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Review
Peer-Review Record

Control of Mesenchymal Stromal Cell Senescence by Tryptophan Metabolites

Int. J. Mol. Sci. 2021, 22(2), 697; https://doi.org/10.3390/ijms22020697
Reviewer 1: Anonymous
Reviewer 2: Anonymous
Int. J. Mol. Sci. 2021, 22(2), 697; https://doi.org/10.3390/ijms22020697
Received: 4 December 2020 / Revised: 3 January 2021 / Accepted: 5 January 2021 / Published: 12 January 2021
(This article belongs to the Special Issue Molecular Research of Aging Stress Response)

Round 1

Reviewer 1 Report

In this review, the author described the role of Tryptophan metabolites such as 5-methoxytryptophan (5-MTP) and melatonin to attenuate HG-induced MSC senescence by protecting mitochondrial integrity and function and reducing ROS generation.

The review is appropriate and well performed, clearly written and with a very updated bibliography.

I have some comments:

 

  • Author have to report a detailed and proper definition for mesenchymal stromal cells (MSCs) in “Introduction” paragraph. Stromal cells are heterogeneous and contain several populations, including stem cells. The term MSCs should be used for mesenchymal stromal cells rather than mesenchymal stem cells since the cells they refered do not contain a pure population of stem cells. Indeed, the authors should better explain that the isolation of MSCs according to current criteria produces heterogeneous, non-clonal cultures of stromal cells containing stem cells with different multipotential properties, committed progenitors, and differentiated cells. To help in proper definitions please see: Cell Transplant. 2016;25(5):829-48. doi: 0.3727/096368915X689622. PubMed PMID: 26423725.

 

 

  • Author could add more information about senescence. The senescent cells have the ability to elicit SASP. Some investigations showed that the SASP released by senescent fibroblasts may promote cancer. Nevertheless, there are other studies evidencing that the secretome of senescent fibroblasts may induce growth arrest and apoptosis of cancer cells (PMID: 31412320). Cellular senescence is also implicated in maintaining proper homeostasis during pregnancy, human parturition (doi:10.1016/j.ajog.2015.05.041), and fetal development (doi:10.1016/j.cell.2013.10.041), suggesting that senescent cells are beneficial during early development.

Author Response

Thank the reviewer for positive comments. Points raised are well taken.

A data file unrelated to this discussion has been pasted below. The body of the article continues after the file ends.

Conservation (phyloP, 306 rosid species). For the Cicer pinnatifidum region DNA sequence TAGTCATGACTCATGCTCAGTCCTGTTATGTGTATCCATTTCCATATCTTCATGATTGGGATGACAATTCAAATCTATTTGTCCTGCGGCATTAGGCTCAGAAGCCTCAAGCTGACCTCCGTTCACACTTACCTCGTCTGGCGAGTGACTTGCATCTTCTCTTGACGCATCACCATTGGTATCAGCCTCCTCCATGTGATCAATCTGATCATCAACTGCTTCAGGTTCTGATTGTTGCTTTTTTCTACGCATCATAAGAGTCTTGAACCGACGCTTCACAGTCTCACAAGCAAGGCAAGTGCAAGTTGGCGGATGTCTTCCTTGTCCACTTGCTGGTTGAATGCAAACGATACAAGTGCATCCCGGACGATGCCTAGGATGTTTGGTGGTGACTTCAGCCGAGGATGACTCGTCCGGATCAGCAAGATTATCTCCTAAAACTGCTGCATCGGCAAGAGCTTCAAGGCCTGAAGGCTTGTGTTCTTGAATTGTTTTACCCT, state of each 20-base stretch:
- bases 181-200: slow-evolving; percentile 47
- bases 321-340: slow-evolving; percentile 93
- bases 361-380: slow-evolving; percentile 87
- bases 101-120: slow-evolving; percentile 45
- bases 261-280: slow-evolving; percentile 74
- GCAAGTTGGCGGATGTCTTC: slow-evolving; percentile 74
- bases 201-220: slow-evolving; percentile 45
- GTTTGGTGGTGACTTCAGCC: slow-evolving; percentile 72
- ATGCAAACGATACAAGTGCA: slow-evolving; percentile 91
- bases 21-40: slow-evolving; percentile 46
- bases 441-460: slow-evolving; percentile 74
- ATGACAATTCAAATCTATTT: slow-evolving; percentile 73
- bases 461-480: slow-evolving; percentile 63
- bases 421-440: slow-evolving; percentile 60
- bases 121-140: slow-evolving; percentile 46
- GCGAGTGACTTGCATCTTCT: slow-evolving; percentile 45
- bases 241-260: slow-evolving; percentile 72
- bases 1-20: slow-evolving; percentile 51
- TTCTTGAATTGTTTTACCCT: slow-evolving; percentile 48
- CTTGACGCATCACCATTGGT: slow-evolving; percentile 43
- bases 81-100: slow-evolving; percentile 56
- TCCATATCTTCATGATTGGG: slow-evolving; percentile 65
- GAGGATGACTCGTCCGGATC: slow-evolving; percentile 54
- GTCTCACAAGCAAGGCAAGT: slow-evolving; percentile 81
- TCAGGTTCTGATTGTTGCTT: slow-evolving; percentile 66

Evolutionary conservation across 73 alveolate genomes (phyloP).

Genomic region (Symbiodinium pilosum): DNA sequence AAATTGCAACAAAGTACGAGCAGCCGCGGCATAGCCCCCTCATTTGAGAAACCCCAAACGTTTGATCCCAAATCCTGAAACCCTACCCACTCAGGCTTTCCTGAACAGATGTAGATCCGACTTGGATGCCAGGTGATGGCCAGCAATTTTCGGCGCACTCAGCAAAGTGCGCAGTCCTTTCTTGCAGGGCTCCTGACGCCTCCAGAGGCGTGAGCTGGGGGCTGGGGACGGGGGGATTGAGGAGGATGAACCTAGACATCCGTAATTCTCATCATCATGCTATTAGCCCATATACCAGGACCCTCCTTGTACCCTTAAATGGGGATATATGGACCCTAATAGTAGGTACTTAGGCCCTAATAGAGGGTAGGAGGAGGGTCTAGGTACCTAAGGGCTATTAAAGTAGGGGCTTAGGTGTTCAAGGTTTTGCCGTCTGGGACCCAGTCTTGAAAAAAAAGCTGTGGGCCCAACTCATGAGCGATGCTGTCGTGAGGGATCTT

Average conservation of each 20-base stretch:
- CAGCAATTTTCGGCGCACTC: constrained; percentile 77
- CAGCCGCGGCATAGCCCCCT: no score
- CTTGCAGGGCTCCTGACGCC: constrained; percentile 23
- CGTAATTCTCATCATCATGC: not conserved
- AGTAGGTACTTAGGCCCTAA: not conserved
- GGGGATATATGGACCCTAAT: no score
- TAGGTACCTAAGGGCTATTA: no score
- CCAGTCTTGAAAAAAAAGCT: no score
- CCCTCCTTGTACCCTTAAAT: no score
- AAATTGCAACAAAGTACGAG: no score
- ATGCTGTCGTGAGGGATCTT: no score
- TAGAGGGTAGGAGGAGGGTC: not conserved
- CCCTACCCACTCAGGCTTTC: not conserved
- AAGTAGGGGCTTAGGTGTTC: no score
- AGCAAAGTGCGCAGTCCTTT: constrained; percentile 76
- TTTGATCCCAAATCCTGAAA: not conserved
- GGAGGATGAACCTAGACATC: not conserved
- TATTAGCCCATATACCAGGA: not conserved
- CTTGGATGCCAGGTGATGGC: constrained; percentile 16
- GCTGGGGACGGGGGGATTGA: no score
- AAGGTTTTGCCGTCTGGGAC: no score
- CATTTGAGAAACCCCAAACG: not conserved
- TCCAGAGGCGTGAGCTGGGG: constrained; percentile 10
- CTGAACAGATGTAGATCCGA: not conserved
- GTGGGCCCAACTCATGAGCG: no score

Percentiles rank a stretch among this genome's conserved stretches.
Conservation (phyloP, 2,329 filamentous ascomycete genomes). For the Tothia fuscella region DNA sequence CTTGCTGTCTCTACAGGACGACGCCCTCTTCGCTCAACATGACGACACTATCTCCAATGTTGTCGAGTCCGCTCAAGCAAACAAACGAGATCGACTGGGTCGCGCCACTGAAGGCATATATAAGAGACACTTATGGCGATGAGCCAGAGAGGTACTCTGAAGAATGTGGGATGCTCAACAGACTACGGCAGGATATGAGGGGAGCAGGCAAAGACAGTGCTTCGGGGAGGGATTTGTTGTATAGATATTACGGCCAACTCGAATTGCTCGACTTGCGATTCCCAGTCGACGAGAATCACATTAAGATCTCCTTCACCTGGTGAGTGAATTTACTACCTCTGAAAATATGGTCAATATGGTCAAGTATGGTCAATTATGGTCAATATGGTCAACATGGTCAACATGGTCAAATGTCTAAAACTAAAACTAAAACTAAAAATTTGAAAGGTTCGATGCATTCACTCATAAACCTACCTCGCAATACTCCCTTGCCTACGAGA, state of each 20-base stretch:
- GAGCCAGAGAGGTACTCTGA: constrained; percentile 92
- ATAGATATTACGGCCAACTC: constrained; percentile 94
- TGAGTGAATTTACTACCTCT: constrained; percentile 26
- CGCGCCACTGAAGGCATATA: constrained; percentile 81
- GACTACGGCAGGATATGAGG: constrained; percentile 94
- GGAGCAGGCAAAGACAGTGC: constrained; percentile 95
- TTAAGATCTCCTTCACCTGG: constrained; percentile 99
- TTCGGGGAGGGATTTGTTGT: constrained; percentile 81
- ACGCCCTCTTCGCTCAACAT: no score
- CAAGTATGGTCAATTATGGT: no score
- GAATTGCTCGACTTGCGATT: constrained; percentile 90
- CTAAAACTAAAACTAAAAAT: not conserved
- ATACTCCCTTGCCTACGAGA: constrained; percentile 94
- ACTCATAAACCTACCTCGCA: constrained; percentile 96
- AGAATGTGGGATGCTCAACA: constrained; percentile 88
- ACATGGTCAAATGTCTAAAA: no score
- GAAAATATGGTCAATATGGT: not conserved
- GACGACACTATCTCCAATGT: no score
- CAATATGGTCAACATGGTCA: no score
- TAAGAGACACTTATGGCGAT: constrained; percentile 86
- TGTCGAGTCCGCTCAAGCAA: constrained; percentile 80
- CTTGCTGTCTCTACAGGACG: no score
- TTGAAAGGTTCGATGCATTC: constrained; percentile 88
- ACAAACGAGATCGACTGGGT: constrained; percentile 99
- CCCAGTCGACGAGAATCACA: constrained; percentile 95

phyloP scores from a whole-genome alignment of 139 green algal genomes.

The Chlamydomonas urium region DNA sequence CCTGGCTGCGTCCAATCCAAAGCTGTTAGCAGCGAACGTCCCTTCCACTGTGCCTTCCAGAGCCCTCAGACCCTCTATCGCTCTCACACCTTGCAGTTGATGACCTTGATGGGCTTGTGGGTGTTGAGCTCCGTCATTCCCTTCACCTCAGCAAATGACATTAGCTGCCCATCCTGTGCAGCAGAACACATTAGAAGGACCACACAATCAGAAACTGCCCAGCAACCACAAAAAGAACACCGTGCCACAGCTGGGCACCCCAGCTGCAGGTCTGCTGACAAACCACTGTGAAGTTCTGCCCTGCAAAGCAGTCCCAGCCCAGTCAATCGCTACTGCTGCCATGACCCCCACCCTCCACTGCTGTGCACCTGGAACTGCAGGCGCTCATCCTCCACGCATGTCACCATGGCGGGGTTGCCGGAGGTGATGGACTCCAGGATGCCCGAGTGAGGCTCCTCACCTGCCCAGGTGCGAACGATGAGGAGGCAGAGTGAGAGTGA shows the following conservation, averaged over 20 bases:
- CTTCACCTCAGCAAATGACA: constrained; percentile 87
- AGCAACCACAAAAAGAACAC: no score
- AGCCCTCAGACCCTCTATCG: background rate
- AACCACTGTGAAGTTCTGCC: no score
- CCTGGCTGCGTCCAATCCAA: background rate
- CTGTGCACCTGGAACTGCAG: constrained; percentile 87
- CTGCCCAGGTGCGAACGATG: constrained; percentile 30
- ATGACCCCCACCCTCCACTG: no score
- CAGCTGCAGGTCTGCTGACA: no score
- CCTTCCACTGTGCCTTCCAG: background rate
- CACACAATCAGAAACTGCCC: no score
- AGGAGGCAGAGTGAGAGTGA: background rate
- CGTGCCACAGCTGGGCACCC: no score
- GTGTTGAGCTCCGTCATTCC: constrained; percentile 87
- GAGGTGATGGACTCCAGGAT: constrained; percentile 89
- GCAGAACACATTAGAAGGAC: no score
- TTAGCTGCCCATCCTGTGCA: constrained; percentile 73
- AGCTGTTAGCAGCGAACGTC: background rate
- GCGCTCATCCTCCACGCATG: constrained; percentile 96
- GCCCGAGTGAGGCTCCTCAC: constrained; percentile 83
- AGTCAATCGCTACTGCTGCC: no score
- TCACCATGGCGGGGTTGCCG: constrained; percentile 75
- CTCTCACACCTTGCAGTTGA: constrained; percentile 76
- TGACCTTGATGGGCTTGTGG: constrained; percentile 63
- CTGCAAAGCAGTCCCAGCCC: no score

1. The reviewer raised an important point. Per reviewer’s suggestion, a statement pertaining to MSC heterogeneity is added to the text (p. 4 lines 3-5).
  2. Role of cellular senescence in parturition and embryo development as well as in tumorigenesis has been addressed in the text (p.3 lines 5-8). Relevant references suggested by the reviewer are added (Ref. #7-9).

Author Response File: Author Response.docx

Reviewer 2 Report

The author of this review article has described the control of cellular senescence in mesenchymal stromal cells by tryptophan metabolites. This articles describes the metabolism of MSCs with respect to aerobic and anaerobic glycolysis and how high glucose concentration (hyperglycemia) induces cellular senescence. The article details the effect of melatonin and how this helps to reduce cellular senescence via inhibition of p38 MAP kinase and NF-kB pathway. The article provides an interesting focus area for research and is a nice review.

The author can further improve the articles, by addressing the following points:

  1. For section 2, a summary figure describing senescence with a specific emphasis on mitochondria and hyperglycemia should be included. This would help to illustrate the points discussed in the preceding section.
  2. The effect of 5-MTP on MSC osteogenic differentiation has been discussed in the article. However, how does excessive ROS generation affect MSC chondrogenesis ? This is an area of research that has been addressed (articles by Buckwalter J, Martin JA) with respect to oxidative stress and it is well known that chondrocytes and MSC chondrogenesis undergo anaerobic glycolysis, as stated in the article. How do tryptophans affect this process and are there any previous literature ? Please add a section on this area.
  3. A new area of research is the use of senolytics and senomorphics. Though the articles is focussed of trytophans, the authors should mention these drug forms, as senomorphics are known to reduce senescence associated secretory proteins (SASPs) and potentially reduce ROS generation. A comment from the author on these drugs with a focus on the points addressed in this review should be included.

Author Response

Reviewer’s comments are appreciated. Points raised are addressed individually as follows.

  1. A figure summarizing section 2 is added (Figure 1).
  2. This point is well taken. Influence of excessive ROS on MSC chondrogenic differentiation has not been extensively characterized. Nor is the effect of tryptophan metabolites on chondrocyte differentiation clearly defined. A statement pertaining to chondrocyte differentiation has been added to the text (p. 11, lines 7-12). Relevant references are added (Ref. #19 & 20).
  3. The reviewer raised an important point. A statement on senolytics and senomorphics is included in the revised manuscript (p. 4, lines 5-9 from the bottom).

Author Response File: Author Response.docx

Round 2

Reviewer 2 Report

The authors has answered the questions appropriately and addressed my suggestions.

For figure 1, there appear to be no changes to the figure apart from the figure legend. Please amend the figure to follow the new figure legend.

Author Response

A new Figure 1 was added to the revised manuscript. As it may be misplaced, the revised manuscript with three figures including the added Figure 1 is re-submitted.

Author Response File: Author Response.docx

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